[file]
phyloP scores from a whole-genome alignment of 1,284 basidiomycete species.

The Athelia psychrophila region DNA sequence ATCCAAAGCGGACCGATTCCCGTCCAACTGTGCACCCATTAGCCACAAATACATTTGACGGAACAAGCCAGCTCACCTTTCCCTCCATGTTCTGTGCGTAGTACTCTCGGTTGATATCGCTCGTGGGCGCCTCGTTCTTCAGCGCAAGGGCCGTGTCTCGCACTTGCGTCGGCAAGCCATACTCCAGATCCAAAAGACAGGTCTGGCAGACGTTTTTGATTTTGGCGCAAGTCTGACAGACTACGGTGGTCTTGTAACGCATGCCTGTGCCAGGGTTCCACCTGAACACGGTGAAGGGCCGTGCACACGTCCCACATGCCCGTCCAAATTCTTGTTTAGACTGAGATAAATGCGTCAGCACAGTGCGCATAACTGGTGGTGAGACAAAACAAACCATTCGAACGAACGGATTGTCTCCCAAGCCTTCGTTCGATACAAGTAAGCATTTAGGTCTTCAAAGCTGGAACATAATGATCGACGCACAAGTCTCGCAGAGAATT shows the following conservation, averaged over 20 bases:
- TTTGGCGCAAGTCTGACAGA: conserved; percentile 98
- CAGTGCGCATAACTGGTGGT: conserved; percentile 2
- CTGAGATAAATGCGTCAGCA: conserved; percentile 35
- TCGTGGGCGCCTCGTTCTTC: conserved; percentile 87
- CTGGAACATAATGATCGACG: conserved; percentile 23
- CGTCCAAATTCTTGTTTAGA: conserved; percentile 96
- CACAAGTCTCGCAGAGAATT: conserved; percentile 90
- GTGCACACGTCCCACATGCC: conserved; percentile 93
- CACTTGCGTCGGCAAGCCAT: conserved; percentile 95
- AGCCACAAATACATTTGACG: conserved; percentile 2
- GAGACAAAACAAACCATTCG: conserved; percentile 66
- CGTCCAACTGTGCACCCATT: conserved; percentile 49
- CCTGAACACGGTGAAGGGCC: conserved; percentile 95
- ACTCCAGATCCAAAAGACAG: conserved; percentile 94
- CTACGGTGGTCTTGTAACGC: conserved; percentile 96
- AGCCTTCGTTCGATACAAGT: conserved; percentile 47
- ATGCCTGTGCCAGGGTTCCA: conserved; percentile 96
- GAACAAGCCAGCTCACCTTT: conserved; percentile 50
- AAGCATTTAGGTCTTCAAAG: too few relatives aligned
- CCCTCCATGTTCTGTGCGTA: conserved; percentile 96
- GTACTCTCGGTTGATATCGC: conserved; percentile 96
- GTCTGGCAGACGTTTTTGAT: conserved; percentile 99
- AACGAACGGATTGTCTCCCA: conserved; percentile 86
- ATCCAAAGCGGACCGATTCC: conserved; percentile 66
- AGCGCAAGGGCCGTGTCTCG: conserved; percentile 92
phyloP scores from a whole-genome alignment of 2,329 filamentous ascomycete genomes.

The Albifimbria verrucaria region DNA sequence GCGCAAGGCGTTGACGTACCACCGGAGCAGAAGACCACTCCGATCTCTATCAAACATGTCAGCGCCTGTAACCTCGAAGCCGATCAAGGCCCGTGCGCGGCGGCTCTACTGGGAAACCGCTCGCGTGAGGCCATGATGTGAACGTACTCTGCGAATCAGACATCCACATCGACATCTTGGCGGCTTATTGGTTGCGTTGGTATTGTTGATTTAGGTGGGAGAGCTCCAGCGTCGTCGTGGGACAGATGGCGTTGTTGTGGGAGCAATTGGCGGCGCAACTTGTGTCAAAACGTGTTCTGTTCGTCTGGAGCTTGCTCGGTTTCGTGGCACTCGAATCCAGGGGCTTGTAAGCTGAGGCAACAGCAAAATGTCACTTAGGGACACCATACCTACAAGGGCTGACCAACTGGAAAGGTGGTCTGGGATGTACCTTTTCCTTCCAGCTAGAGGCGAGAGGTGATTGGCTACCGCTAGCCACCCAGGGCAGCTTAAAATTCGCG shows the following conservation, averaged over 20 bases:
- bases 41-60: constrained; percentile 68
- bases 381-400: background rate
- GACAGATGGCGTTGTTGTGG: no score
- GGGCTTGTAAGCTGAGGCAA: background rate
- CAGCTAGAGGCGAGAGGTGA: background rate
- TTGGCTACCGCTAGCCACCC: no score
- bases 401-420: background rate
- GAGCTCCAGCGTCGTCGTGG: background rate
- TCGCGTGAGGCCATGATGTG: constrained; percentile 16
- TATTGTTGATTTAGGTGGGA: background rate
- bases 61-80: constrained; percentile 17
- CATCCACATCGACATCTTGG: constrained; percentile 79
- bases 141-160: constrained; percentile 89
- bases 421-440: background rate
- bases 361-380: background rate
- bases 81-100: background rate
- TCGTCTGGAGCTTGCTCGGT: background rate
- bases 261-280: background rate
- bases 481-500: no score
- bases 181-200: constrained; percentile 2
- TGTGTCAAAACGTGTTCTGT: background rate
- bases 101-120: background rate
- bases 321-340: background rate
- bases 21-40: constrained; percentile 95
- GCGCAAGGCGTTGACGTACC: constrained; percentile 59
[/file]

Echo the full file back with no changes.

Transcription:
phyloP scores from a whole-genome alignment of 1,284 basidiomycete species.

The Athelia psychrophila region DNA sequence ATCCAAAGCGGACCGATTCCCGTCCAACTGTGCACCCATTAGCCACAAATACATTTGACGGAACAAGCCAGCTCACCTTTCCCTCCATGTTCTGTGCGTAGTACTCTCGGTTGATATCGCTCGTGGGCGCCTCGTTCTTCAGCGCAAGGGCCGTGTCTCGCACTTGCGTCGGCAAGCCATACTCCAGATCCAAAAGACAGGTCTGGCAGACGTTTTTGATTTTGGCGCAAGTCTGACAGACTACGGTGGTCTTGTAACGCATGCCTGTGCCAGGGTTCCACCTGAACACGGTGAAGGGCCGTGCACACGTCCCACATGCCCGTCCAAATTCTTGTTTAGACTGAGATAAATGCGTCAGCACAGTGCGCATAACTGGTGGTGAGACAAAACAAACCATTCGAACGAACGGATTGTCTCCCAAGCCTTCGTTCGATACAAGTAAGCATTTAGGTCTTCAAAGCTGGAACATAATGATCGACGCACAAGTCTCGCAGAGAATT shows the following conservation, averaged over 20 bases:
- TTTGGCGCAAGTCTGACAGA: conserved; percentile 98
- CAGTGCGCATAACTGGTGGT: conserved; percentile 2
- CTGAGATAAATGCGTCAGCA: conserved; percentile 35
- TCGTGGGCGCCTCGTTCTTC: conserved; percentile 87
- CTGGAACATAATGATCGACG: conserved; percentile 23
- CGTCCAAATTCTTGTTTAGA: conserved; percentile 96
- CACAAGTCTCGCAGAGAATT: conserved; percentile 90
- GTGCACACGTCCCACATGCC: conserved; percentile 93
- CACTTGCGTCGGCAAGCCAT: conserved; percentile 95
- AGCCACAAATACATTTGACG: conserved; percentile 2
- GAGACAAAACAAACCATTCG: conserved; percentile 66
- CGTCCAACTGTGCACCCATT: conserved; percentile 49
- CCTGAACACGGTGAAGGGCC: conserved; percentile 95
- ACTCCAGATCCAAAAGACAG: conserved; percentile 94
- CTACGGTGGTCTTGTAACGC: conserved; percentile 96
- AGCCTTCGTTCGATACAAGT: conserved; percentile 47
- ATGCCTGTGCCAGGGTTCCA: conserved; percentile 96
- GAACAAGCCAGCTCACCTTT: conserved; percentile 50
- AAGCATTTAGGTCTTCAAAG: too few relatives aligned
- CCCTCCATGTTCTGTGCGTA: conserved; percentile 96
- GTACTCTCGGTTGATATCGC: conserved; percentile 96
- GTCTGGCAGACGTTTTTGAT: conserved; percentile 99
- AACGAACGGATTGTCTCCCA: conserved; percentile 86
- ATCCAAAGCGGACCGATTCC: conserved; percentile 66
- AGCGCAAGGGCCGTGTCTCG: conserved; percentile 92
phyloP scores from a whole-genome alignment of 2,329 filamentous ascomycete genomes.

The Albifimbria verrucaria region DNA sequence GCGCAAGGCGTTGACGTACCACCGGAGCAGAAGACCACTCCGATCTCTATCAAACATGTCAGCGCCTGTAACCTCGAAGCCGATCAAGGCCCGTGCGCGGCGGCTCTACTGGGAAACCGCTCGCGTGAGGCCATGATGTGAACGTACTCTGCGAATCAGACATCCACATCGACATCTTGGCGGCTTATTGGTTGCGTTGGTATTGTTGATTTAGGTGGGAGAGCTCCAGCGTCGTCGTGGGACAGATGGCGTTGTTGTGGGAGCAATTGGCGGCGCAACTTGTGTCAAAACGTGTTCTGTTCGTCTGGAGCTTGCTCGGTTTCGTGGCACTCGAATCCAGGGGCTTGTAAGCTGAGGCAACAGCAAAATGTCACTTAGGGACACCATACCTACAAGGGCTGACCAACTGGAAAGGTGGTCTGGGATGTACCTTTTCCTTCCAGCTAGAGGCGAGAGGTGATTGGCTACCGCTAGCCACCCAGGGCAGCTTAAAATTCGCG shows the following conservation, averaged over 20 bases:
- bases 41-60: constrained; percentile 68
- bases 381-400: background rate
- GACAGATGGCGTTGTTGTGG: no score
- GGGCTTGTAAGCTGAGGCAA: background rate
- CAGCTAGAGGCGAGAGGTGA: background rate
- TTGGCTACCGCTAGCCACCC: no score
- bases 401-420: background rate
- GAGCTCCAGCGTCGTCGTGG: background rate
- TCGCGTGAGGCCATGATGTG: constrained; percentile 16
- TATTGTTGATTTAGGTGGGA: background rate
- bases 61-80: constrained; percentile 17
- CATCCACATCGACATCTTGG: constrained; percentile 79
- bases 141-160: constrained; percentile 89
- bases 421-440: background rate
- bases 361-380: background rate
- bases 81-100: background rate
- TCGTCTGGAGCTTGCTCGGT: background rate
- bases 261-280: background rate
- bases 481-500: no score
- bases 181-200: constrained; percentile 2
- TGTGTCAAAACGTGTTCTGT: background rate
- bases 101-120: background rate
- bases 321-340: background rate
- bases 21-40: constrained; percentile 95
- GCGCAAGGCGTTGACGTACC: constrained; percentile 59